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Charcoal Canister disconnected... Is this a problem?

Hi all,

I've recently purchased a '93 F-150 5.0L and I noticed that the charcoal canister is disconnected. The larger diameter hose going to the solenoid is plugged, the smaller diameter hose going back to the tanks is wide open. My question is: is this a problem? At the very least it seems a bit questionable to have the tanks venting to atmosphere under the hood. I have no idea when or why it was disconnected. I don't have a check engine light so I don't think the solenoid is malfunctioning. Any thoughts?
 

Fellro

Moderator
Staff member
It is pretty much just vapor recovery. It is more EPA than engine function. The danger is if the tank gets too full it could possibly vent true liquid. There may have been a leak upstream or such to the tank that led them to block it off. You could try hooking it up and see if things trip a code.
 
That was my first thought: if one of the fuel pump check valves leaks and a tank overfills, will I bring straight gasoline back through there? If I did, it would probably be better in the intake than the engine bay I suppose...
 

Fellro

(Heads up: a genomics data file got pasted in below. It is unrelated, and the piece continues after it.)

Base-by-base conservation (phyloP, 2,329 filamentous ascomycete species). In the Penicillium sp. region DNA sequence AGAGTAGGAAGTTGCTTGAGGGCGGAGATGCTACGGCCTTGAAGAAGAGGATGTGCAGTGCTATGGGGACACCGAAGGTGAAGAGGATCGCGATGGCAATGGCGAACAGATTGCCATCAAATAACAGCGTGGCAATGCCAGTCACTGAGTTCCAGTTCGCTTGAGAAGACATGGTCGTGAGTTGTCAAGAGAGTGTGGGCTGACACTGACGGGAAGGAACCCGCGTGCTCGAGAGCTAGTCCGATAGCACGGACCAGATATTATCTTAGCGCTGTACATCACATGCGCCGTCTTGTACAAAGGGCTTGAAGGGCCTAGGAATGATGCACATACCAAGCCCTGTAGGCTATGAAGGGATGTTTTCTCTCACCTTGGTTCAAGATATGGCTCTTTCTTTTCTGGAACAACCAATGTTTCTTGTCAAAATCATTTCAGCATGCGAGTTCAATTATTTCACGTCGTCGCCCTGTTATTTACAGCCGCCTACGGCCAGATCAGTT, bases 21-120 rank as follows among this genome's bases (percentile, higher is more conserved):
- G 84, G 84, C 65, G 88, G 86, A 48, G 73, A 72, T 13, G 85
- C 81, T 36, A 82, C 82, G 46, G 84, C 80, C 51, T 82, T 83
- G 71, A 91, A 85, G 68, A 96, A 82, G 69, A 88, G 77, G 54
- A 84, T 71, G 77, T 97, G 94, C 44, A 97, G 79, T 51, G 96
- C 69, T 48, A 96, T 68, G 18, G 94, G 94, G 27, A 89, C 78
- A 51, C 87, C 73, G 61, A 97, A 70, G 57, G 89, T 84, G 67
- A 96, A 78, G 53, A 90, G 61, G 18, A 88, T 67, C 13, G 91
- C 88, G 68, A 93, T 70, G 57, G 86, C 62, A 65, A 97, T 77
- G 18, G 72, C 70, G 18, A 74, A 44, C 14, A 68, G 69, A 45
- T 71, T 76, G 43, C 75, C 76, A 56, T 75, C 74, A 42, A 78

Moderator
Staff member
It could be a possibility. Hadn't really thought about that particular possibility.
 
Following up for posterity: I recently came out of the county permitting office only to see the Ford hemorrhaging fluid on the ground from the engine compartment. Popped the hood and found fuel dumping out of the tank vent line! I was heading out of town so I left it with the mechanics who found a tank vent valve stuck open. They replaced both vent valves and hooked the evap canister back up. No trouble there since 👍🏻

But now the front tank overfills at the gas cap when I run on the rear tank. I'm pretty sure the check valve on the rear pump is good because the rear tank was bone dry when I bought it, so I'll just nurse it by driving down the front tank first until I can do fuel pumps....
 

Fellro

Moderator
Staff member
Seem to recall that there is a check valve in the fuel line but could be wrong on that. Either way, it is definitely a case of the check valve for the front tank allowing it to go into the return side despite being the rear tank in operation.
 

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